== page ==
Breaking News
More () »

Group that sued over San Diego's COVID-19 vaccine mandate declares victory

According to San Diego Police Officer's Association, 130 officers resigned over the mandate, only seven or eight have returned or are in the process of returning.

SAN DIEGO — A group challenged the City of San Diego's COVID-19 vaccine mandate in court and declared victory after the city settled the lawsuit and rescinded the mandate.

The Protection of the Educational Rights of Kids (PERK) represents hundreds of San Diego Police officers, firefighters, and city employees.

"It’s a wonderful victory," said San Diego Fire Captain Justus Norgord. "I’m excited, but I have mixed feelings. I’m also disappointed that we even had to bring the lawsuit."

The lawsuit was filed in January 2022.

Back then, PERK talked about how the mandate caused people to leave both the fire department and the police department.

According to the San Diego Police Officer's Association, 130 police officers resigned over the mandate, only two or three have returned to the force, and five or six are returning to their old jobs.

The SDPOA said letters were sent to officers several weeks ago inviting them to return. It expects more to return, but it's unclear how many will.

CBS 8 reached out to the city for comment. A spokesperson referred us to a previously released statement:

“Consistent with the State of California’s decision to lift the COVID-19 state of emergency effective Feb. 28, 2023, the City of San Diego will look to take similar action as the conditions requiring a local emergency declaration have steadily improved. As part of this action, we will also sunset our vaccine mandate for City employees due to a decrease in COVID-19-positive cases and hospitalizations, and 91 percent of City employees having been vaccinated.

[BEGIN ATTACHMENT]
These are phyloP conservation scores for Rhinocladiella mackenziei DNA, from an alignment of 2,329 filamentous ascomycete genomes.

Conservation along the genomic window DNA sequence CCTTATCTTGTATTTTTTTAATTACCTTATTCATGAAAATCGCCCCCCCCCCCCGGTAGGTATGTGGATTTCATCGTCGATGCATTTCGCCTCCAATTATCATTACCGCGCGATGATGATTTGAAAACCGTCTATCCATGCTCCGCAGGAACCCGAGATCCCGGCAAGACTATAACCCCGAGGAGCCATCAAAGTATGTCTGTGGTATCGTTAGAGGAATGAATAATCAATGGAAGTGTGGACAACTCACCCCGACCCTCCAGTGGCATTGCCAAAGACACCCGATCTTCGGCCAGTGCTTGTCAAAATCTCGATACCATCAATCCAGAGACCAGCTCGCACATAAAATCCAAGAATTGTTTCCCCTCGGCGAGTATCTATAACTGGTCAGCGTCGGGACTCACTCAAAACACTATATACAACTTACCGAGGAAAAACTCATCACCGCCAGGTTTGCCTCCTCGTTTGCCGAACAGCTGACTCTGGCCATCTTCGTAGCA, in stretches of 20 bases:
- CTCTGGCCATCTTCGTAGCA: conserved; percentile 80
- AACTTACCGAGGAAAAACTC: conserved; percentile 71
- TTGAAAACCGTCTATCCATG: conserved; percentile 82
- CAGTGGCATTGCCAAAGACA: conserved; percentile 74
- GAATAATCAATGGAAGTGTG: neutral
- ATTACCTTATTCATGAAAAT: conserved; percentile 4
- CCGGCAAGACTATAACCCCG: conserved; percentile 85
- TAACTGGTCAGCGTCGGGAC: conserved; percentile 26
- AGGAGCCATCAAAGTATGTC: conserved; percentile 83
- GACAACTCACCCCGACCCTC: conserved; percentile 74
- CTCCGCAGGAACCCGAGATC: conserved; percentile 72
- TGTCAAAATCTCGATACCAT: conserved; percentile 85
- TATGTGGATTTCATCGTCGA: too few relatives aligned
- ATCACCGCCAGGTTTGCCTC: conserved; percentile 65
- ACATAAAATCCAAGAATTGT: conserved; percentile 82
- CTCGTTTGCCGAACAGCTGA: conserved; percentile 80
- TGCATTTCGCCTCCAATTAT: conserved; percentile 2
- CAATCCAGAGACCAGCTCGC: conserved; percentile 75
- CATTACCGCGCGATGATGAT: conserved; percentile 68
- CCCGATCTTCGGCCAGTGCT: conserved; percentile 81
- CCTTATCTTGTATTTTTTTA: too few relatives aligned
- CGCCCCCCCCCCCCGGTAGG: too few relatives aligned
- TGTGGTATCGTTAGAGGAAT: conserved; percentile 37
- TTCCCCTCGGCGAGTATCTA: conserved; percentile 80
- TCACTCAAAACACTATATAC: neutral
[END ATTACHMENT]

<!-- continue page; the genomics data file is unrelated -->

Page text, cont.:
“We find ourselves in this improved state because, by and large, San Diegans did their part in the fight against the pandemic by getting vaccinated and following public health guidance.  

“We want to thank our first responders, medical professionals, and essential workers for keeping us safe and helping us navigate the pandemic. We will continue to treat COVID-19 with the seriousness it demands, but for now, we are pleased by the success of our efforts to protect the health and safety of our employees and the public.”

The proposal will end the COVID-19 state of emergency and sunset the City’s vaccine mandate for City employees on Feb. 28, 2023. 

Friday afternoon, David Rolland, Deputy Director of Communications for Mayor Todd Gloria, released this:

“The Mayor and Council took action months ago to end the City’s vaccine mandate for employees. It did so in alignment with the end of the State of California’s COVID-19 emergency declaration and due to the fact that the vast majority of San Diegans, including City employees, did what was needed – they followed public health guidance and got vaccinated. It had nothing to do with a lawsuit.”

WATCH RELATED: How does COVID-19 compare to some of history's most deadly pandemics as of 2021?

Before You Leave, Check This Out